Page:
When Ninth Grader Dori Beck enrolled in Performance Innovations, led by Colorado Academy teachers Sean Gallop and Steve Scherer, she expected to be able to express her personal artistry and use Colorado Academy’s Innovation and Computer Science Labs to create and showcase performance art. By the third trimester in 2020, she was looking forward to the course’s capstone project, when students learn to program in Python and become proficient in robotics as they create CA’s version of the interactive art experience Meow Wolf.
Beck envisioned a project with hanging walls, showing how technology both brings people together and drives people apart. But when the COVID-19 pandemic struck, CA transitioned to remote learning immediately after Spring Break and all her plans had to be scrapped.
“I was sad,” Beck says. “I was looking forward to putting my final project together and doing normal school activities. But our teachers immediately changed the entire scope of the class and the projects we were doing.”
‘Miss one semi-colon!’
Working with Gallop, Beck started brainstorming ways she might illustrate how coronavirus spreads, comparing contagion in different states. She acknowledges that she had had “some exposure” to computer science in Middle School, but this was the first formal computer science course she had taken. Studying the Johns Hopkins coronavirus map, tracking coronavirus data published in the New York Times, and learning a visual Java-based language called Processing with the help of Mr. Gallop, she wrote code to animate how coronavirus spread, county by county, in four states: Colorado (see video above), Michigan, Washington, and Connecticut.
“After we transitioned to remote learning, Dori was one of several students in the class who really stepped up to learn advanced programming skills so they could work independently,” Gallop says. “In response to these students’ interests, we developed a five-week intensive class in Processing so they could fulfil their goals—in Dori’s case showing how dangerous this virus is.”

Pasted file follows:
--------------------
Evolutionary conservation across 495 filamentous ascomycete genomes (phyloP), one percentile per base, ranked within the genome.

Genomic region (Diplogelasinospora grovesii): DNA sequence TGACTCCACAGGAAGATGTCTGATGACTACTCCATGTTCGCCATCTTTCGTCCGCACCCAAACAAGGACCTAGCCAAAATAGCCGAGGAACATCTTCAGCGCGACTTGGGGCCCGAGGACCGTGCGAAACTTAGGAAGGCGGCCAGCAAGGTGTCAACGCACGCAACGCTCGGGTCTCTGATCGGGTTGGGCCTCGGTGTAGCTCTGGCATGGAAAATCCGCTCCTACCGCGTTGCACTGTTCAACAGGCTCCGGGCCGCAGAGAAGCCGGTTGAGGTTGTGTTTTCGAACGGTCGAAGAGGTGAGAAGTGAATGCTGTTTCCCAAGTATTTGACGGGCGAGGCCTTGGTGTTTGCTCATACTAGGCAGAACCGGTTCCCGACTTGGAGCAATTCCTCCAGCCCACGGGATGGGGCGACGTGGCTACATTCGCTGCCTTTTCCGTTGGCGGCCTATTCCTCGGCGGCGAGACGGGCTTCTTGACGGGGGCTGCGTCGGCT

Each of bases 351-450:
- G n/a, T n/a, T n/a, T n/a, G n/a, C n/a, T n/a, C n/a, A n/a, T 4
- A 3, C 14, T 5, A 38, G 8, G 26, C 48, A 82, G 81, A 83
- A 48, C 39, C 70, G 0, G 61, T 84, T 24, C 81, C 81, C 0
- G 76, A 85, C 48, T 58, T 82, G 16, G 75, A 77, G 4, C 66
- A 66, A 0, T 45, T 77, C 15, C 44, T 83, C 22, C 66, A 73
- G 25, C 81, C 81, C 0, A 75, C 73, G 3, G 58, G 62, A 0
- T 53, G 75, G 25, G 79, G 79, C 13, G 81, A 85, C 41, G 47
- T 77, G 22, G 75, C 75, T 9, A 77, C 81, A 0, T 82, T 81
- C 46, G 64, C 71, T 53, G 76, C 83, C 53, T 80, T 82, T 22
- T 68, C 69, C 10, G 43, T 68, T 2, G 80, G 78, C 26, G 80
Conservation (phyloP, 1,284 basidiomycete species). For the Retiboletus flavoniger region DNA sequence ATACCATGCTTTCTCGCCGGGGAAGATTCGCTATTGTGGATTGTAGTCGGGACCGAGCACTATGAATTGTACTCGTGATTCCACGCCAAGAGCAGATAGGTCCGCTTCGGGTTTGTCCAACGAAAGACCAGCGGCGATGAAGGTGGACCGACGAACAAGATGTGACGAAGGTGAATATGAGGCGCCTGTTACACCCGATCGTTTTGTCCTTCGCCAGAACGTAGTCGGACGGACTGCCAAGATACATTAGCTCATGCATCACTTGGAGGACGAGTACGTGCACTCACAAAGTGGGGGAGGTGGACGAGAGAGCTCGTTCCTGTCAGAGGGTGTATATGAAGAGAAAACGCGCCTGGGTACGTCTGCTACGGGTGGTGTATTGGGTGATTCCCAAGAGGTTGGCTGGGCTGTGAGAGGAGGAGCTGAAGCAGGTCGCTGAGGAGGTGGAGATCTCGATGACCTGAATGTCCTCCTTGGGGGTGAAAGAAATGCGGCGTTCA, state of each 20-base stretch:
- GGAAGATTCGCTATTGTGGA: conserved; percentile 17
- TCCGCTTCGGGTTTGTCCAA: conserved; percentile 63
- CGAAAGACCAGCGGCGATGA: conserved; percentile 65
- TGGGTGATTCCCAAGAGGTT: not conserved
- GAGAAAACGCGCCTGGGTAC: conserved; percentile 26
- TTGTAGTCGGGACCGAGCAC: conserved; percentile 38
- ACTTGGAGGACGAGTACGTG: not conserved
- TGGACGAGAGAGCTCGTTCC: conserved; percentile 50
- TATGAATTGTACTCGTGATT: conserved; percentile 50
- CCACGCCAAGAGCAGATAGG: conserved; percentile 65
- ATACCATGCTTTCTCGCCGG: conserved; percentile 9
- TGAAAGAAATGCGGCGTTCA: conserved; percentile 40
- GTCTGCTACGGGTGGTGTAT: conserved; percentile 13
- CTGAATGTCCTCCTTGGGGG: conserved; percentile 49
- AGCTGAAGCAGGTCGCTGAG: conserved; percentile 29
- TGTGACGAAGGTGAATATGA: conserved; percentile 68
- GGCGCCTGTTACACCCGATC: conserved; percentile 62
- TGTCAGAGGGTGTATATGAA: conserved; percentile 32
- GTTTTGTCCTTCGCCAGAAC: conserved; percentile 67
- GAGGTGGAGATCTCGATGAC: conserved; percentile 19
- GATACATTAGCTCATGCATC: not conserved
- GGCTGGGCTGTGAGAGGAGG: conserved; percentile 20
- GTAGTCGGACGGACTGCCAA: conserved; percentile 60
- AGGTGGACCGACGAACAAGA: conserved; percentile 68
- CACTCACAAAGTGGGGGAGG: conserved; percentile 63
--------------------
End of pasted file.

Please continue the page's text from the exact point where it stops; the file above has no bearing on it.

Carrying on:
Beck says she loved learning how “computer science can be used in so many different ways,” forcing her to “change my thinking to make it effective for computer science.”
“Miss one semicolon and your code will not work,” she says. “You can’t just type and hope for the best!”
But when it does work? “It was so exciting,” she says. “I would run around with my computer and show my entire family.”
Living the mission statement
Beck says her project taught her about the impact of coronavirus in different states. “Every state was both different but also similar,” she says.
She learned that states were similar in that the disease often hit an urban area first and then spread to less populated counties. They were different in the pace at which the virus spread, with some states starting slowly, only to experience an explosion of cases later. Other states experienced explosive growth which then slowed.
At the same time Beck was learning, so was her teacher. Sean Gallop now believes that programming may best be taught by first identifying what specific goals students want to accomplish and then learning the programming language to achieve results—rather than starting with learning principles of programming with no goal in mind. Instead of reducing learning opportunities, he says, pivoting to remote learning turned out to be “invigorating for me as a teacher, because the students were highly motivated.”
“The students learned to work independently and hit the cover off the ball in this course,” Gallop says. “They lived our mission statement—showing collaboration, kindness, perseverance, and creativity.”
As for Beck, she’s looking forward to returning to CA for the 2020-2021 school year—when she plans to take AP Computer Science A.